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American Apparel CEO Dov Charney's termination letter reveals reason behind dismissal

In the unfolding saga of American Apparel CEO Dov Charney's suspension and expected dismissal, Buzzfeed has released the official termination letter.

American Apparel CEO Dov Charney's termination letter reveals reason behind dismissal

American Apparel´s Dov Charney speaks at the LA Fashion Awards at the Orpheum Theatre on October 21, 2005 in Los Angeles, California.  (Photo by Stephen Shugerman/Getty Images)
American Apparel's Dov Charney speaks at the LA Fashion Awards at the Orpheum Theatre on October 21, 2005 in Los Angeles, California. (Photo by Stephen Shugerman/Getty Images)

In the unfolding saga of American Apparel CEO Dov Charney’s suspension and expected dismissal, Buzzfeed has released the official termination letter. The letter was allegedly leaked by an anonymous source attempting to prove that Charney’s suspension was not based on sexual misconduct but due instead to financial issues.

According to the anonymous source who leaked the full termination letter to Buzzfeed exclusively via anonymous social media site Whisper, the American Apparel board that was handpicked by Charney knew of his misconduct but did nothing about it until his actions began affecting the company financially.

Charney's termination letter outlines three major reasons for his termination.

1. Breach of Fiduciary Duty: According to the letter, Charney violated his fiduciary obligations, citing a specific incident where the 45-year-old former CEO was aware of an American Apparel employee posting and “maintaining false, defamatory and impersonating blog posts about former American Apparel employees.” Charney, the letter reads, allowed this behavior because he benefitted from it personally. As a result of this and other, unmentioned violations, the company became susceptible to “a significant punitive damages award.”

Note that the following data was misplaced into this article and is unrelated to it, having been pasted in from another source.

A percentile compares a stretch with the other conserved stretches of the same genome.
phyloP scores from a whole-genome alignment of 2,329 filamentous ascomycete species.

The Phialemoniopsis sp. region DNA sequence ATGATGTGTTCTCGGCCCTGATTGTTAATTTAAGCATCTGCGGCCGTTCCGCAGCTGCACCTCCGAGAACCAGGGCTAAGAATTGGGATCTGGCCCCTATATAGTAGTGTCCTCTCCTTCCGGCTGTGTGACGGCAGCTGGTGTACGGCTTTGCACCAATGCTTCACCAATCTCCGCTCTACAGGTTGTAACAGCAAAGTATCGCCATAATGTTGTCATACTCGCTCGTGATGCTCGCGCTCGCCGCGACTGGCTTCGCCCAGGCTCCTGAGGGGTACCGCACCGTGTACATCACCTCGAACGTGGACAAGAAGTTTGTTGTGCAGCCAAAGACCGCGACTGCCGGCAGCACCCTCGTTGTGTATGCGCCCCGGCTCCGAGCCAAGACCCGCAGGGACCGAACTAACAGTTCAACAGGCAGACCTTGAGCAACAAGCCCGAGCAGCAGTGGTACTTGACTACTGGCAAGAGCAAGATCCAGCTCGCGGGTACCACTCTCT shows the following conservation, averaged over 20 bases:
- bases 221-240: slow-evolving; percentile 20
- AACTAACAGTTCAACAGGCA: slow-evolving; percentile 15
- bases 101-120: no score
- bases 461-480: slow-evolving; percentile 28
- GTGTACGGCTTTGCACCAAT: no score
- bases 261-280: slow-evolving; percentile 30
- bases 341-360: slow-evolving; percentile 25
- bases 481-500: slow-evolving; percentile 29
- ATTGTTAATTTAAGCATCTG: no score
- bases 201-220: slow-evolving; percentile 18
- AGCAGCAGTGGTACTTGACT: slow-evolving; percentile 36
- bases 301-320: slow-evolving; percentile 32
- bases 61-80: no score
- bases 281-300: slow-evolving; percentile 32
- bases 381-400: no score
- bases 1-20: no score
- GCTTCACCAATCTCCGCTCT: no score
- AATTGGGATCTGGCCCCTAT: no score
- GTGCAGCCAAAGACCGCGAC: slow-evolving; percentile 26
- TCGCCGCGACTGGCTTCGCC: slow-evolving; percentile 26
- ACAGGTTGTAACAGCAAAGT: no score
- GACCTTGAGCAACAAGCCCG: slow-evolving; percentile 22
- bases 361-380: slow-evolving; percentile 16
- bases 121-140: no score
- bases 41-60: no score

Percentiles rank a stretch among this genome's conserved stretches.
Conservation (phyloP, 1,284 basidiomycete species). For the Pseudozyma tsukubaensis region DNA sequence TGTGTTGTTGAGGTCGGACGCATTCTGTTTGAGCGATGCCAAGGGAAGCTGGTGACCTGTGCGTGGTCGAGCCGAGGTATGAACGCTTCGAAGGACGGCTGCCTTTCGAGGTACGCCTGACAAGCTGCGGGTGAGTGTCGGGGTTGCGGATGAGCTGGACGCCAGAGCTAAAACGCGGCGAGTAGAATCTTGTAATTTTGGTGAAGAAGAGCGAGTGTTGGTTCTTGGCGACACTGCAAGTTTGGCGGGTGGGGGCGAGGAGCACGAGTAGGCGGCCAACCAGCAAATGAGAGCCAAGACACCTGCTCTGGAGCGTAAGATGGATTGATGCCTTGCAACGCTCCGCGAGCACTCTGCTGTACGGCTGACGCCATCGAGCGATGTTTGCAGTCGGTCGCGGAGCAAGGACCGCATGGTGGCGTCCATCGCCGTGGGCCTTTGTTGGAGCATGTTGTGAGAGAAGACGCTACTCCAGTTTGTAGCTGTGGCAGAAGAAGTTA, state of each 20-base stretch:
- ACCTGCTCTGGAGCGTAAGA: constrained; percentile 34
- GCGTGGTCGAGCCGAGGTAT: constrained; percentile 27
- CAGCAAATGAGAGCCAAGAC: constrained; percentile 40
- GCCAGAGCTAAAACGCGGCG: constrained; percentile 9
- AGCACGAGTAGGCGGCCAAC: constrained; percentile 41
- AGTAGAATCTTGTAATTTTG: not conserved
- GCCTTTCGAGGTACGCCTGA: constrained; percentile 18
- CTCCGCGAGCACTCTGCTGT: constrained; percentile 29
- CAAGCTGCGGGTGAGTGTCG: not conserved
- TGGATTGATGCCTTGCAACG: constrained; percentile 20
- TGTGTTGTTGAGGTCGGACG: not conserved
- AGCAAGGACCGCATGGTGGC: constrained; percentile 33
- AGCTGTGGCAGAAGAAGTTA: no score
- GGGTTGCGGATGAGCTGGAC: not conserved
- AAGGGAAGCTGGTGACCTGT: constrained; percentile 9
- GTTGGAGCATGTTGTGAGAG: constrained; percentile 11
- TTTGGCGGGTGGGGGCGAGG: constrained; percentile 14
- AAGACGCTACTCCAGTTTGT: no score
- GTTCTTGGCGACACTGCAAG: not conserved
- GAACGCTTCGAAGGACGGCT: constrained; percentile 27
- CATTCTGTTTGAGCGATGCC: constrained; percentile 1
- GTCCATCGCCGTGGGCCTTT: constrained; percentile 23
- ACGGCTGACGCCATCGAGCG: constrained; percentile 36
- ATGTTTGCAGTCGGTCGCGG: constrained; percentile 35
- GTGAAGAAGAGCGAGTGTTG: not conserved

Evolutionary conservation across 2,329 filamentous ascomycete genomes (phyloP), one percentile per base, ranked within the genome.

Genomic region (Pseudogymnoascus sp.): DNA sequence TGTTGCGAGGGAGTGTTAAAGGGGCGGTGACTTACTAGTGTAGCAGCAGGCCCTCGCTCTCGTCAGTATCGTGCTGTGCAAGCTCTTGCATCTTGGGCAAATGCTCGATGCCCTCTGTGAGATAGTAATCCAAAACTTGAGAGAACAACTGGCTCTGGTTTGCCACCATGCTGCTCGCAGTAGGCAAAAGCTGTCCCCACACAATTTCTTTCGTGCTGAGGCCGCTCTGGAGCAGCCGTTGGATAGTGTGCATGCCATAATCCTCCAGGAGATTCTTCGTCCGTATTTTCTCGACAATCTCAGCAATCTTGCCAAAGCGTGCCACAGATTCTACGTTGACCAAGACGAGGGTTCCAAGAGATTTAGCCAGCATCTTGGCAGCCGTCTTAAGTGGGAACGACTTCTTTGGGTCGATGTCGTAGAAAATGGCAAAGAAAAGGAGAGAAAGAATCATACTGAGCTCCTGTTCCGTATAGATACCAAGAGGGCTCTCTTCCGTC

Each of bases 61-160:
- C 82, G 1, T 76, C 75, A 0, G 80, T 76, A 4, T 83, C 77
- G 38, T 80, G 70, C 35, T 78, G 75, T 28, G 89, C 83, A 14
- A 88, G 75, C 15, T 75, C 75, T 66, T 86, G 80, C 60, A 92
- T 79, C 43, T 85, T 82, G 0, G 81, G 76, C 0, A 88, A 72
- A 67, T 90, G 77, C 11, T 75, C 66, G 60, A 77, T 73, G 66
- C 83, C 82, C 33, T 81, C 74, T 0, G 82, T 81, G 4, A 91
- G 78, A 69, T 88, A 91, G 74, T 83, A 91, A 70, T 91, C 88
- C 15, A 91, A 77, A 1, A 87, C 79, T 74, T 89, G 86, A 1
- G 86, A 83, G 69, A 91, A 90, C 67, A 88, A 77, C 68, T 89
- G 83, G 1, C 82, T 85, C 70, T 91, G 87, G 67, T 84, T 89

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Charney is also accused of issuing significant, unauthorized severance packages designed to hush employees who could hold him liable for his unsavory actions.

2. Violation of Company Policy: The letter held that Charney failed to abide by and enforce American Apparel company policy, accusing him of harassment, discrimination and assault. He failed to attend mandatory sexual harassment training and also interrupted employee sexual harassment training.

“Furthermore,” the letter reads, “on several occasions you have made derogatory and disparaging remarks directed at persons of certain ethnicities or related to their gender, sexual orientation or religious persuasions that are discriminatory and offensive….”

3. Misuse of Corporate Assets: Highlighted by the anonymous source as the true reason for Charney’s termination, the final piece of evidence against Charney maintains that he damaged the company financially with his previously stated misconduct, resulting in a tainted financial and business reputation.

“In terms of finances,” the letter reads, “your conduct has required the Company to incur significant and unwarranted expenses, including expenses associated with litigation and defense costs, significant settlement payments, substantial severance packages that were granted to employees, and unwarranted business expenses that you incurred for personal reasons.”

According to the letter, insurance retention for American Apparel has nearly tripled from $350,000 to $1 million. In addition to significant severance payments, Charney also granted raises allegedly to protect himself from the possible consequences of his misconduct.

Prior to his termination, the board offered Charney a multimillion dollar severance pay if he agreed to resign reports the Los Angeles Times. The board presented this offer at noon on Wednesday and gave Charney until 9 p.m. to make his decision. He did not accept the deal and was issued the termination letter on Wednesday, June 18.

The next day, Charney’s lawyer Patricia Glaser stated in a letter to the American Apparel board that Charney was terminated illegally and planned to take legal action if he was not reinstated. American Apparel co-Chairman Allan Mayer dismissed the allegation.

“We’re very confident,” Mayer told the Los Angeles Times, “that we are on very firm legal ground.”

American Apparel is a retail company known for racy ads, controversial merchandising, colorful basics and vintage-style clothing for men and women.

Layla A. Jones philly.com
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